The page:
How to Talk to the Media
Why would I talk to my newspaper, a blogger or another media outlet about breast cancer?
Television programs, newspaper articles and blogs frequently report on the latest study in breast cancer causes, treatments and cures – each announcing the latest breakthrough, or caution, of the disease. While many of these stories are correct and others may contain some correct information, that is not always the case. And they don’t always portray an accurate picture of the state of the disease.
The media often gravitate toward stories that are extremely hopeful, or extremely fearful. However, the truth often falls within the middle ground, and in the small details. For example, many media outlets have covered stories about young women, even girls as young as 11, with breast cancer. As a result, many young women worry about breast cancer when, in fact, a 20-year old woman has a lower risk of dying from breast cancer than a 70-year old man.
Breast cancer is a complex disease with complex treatments. It is often difficult to capture all essential pieces of information in a short news segment or article. As a result, the media sometimes gets the story right, but not always.
As a reader or viewer, you can speak up - like NBCC advocate Sandra Spivey did recently - and teach the media a thing or two about breast cancer. In the process, you’ll be helping other readers and viewers by providing them with accurate and complete information about breast cancer. With your help, the public will be able to better separate fact from fiction and accuracy from sensationalism.
How do I talk to my newspaper, a blogger or another media outlet about breast cancer?
- Before you speak to a reporter, editor or blogger, familiarize yourself with the coverage of breast cancer by that particular media outlet. Review articles, news segments and blog entries online or at a local library.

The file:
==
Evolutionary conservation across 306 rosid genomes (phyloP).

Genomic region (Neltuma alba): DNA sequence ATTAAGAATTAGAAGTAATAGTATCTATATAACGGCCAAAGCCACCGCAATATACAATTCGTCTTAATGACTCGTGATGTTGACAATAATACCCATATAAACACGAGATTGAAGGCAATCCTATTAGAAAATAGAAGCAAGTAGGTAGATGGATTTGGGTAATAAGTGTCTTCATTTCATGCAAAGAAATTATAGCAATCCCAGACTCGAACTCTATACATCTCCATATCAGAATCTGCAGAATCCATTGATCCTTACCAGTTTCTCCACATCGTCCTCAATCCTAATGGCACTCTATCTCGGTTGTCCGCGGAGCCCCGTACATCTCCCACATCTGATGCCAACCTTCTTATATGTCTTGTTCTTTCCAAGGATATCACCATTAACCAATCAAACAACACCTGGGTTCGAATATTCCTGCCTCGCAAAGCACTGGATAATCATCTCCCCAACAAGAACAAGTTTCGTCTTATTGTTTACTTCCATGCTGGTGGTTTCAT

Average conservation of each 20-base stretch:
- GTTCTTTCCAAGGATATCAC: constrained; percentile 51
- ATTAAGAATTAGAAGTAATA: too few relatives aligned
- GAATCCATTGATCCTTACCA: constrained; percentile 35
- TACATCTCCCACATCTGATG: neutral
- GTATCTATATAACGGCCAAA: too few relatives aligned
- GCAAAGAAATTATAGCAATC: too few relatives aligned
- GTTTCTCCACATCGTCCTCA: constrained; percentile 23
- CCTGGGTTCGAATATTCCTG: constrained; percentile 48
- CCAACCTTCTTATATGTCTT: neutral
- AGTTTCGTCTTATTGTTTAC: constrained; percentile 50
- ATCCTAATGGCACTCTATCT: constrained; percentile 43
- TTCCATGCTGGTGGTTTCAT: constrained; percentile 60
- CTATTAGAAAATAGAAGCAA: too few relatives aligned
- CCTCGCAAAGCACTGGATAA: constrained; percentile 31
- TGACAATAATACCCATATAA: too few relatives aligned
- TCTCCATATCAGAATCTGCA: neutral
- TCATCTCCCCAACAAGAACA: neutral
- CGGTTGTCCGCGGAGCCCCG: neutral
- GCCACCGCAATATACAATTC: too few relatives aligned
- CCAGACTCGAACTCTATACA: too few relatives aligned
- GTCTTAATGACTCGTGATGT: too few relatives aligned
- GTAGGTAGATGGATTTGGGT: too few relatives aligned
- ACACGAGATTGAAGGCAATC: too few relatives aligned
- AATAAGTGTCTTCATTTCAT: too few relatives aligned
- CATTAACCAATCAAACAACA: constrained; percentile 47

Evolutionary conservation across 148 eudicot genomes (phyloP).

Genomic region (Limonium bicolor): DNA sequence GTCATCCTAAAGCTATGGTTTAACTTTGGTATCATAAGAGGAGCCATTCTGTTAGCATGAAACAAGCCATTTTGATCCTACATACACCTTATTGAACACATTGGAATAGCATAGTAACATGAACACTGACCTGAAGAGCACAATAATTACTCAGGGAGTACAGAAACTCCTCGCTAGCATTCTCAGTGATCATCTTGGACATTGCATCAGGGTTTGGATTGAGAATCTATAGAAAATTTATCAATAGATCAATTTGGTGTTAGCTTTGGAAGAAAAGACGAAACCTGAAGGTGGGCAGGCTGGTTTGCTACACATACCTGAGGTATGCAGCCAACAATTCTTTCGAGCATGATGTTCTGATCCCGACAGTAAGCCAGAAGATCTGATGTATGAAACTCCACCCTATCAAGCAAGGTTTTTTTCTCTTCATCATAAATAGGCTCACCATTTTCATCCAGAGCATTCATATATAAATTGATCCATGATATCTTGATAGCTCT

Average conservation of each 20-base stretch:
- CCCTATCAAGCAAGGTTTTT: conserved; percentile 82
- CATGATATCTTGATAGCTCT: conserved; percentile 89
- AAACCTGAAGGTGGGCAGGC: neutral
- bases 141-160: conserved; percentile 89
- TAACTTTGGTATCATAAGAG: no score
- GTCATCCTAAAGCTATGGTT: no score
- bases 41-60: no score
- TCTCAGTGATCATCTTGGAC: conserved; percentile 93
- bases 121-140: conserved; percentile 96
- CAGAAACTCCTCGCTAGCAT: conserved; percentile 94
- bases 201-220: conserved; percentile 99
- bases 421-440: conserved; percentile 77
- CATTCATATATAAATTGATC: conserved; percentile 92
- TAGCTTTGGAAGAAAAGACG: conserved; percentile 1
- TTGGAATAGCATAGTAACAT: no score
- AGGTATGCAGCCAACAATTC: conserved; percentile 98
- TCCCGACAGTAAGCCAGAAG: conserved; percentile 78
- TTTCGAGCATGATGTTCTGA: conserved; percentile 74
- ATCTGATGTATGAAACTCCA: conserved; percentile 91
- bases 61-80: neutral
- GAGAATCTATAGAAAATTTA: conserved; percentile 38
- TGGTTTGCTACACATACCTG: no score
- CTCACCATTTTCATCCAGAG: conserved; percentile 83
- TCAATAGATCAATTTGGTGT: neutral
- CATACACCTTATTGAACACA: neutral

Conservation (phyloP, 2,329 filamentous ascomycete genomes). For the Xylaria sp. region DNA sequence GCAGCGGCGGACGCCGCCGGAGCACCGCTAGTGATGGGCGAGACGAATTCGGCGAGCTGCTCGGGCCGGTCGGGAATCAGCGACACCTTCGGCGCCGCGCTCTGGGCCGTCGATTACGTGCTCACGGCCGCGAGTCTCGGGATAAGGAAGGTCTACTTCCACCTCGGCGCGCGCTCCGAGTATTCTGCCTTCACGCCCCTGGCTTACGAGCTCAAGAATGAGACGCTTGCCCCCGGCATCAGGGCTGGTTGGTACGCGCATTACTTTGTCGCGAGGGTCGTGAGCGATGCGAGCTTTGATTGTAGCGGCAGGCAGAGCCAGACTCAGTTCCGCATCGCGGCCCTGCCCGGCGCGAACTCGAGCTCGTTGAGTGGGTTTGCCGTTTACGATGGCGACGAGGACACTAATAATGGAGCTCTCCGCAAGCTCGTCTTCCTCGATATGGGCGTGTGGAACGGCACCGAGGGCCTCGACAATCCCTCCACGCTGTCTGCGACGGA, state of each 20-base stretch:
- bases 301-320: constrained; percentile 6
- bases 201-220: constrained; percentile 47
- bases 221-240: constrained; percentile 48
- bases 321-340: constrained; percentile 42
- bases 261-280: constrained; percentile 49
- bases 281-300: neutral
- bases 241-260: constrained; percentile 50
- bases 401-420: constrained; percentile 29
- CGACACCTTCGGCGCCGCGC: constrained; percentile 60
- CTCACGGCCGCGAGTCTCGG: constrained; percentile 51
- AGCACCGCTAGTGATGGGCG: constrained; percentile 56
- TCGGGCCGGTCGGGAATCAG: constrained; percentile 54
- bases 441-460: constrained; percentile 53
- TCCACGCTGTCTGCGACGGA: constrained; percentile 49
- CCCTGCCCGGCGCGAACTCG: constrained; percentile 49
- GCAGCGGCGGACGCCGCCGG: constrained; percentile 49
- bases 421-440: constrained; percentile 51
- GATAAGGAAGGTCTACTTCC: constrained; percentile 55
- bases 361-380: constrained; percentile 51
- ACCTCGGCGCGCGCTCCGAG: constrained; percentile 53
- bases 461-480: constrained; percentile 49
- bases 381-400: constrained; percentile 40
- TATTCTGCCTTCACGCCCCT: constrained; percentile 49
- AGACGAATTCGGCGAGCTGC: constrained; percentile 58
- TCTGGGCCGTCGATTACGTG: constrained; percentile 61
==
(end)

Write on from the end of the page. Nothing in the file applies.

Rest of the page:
- Review the 31 Myths & Truths about breast cancer and see if there are particular topics that the media you follow tend to cover in a manner that is less than fully accurate or complete.
- Use the resources at BreastCancerDeadline2020.org to find out more about those topics and learn the facts. All of NBCC’s position statements, fact sheets and analyses are based on scientific research and are carefully fact checked. Using the website you will be able to: cite research, download materials, read position papers and keep up to date on legislative "happenings on the Hill."
- Write a “Letter to the Editor” outlining the facts related to the myth or truth about breast cancer or post the Myths & Truths content to a blog. Mention that your facts are backed by the National Breast Cancer Coalition. You may also wish to include a short statement about why the issue is personally important to you.
- Ask the media outlet to provide more accurate and complete coverage about breast cancer. Refer them to the 31 Myths & Truths, BreastCancerDeadline2020.org and any specific resources you’ve identified on the website that they can read in order to learn more.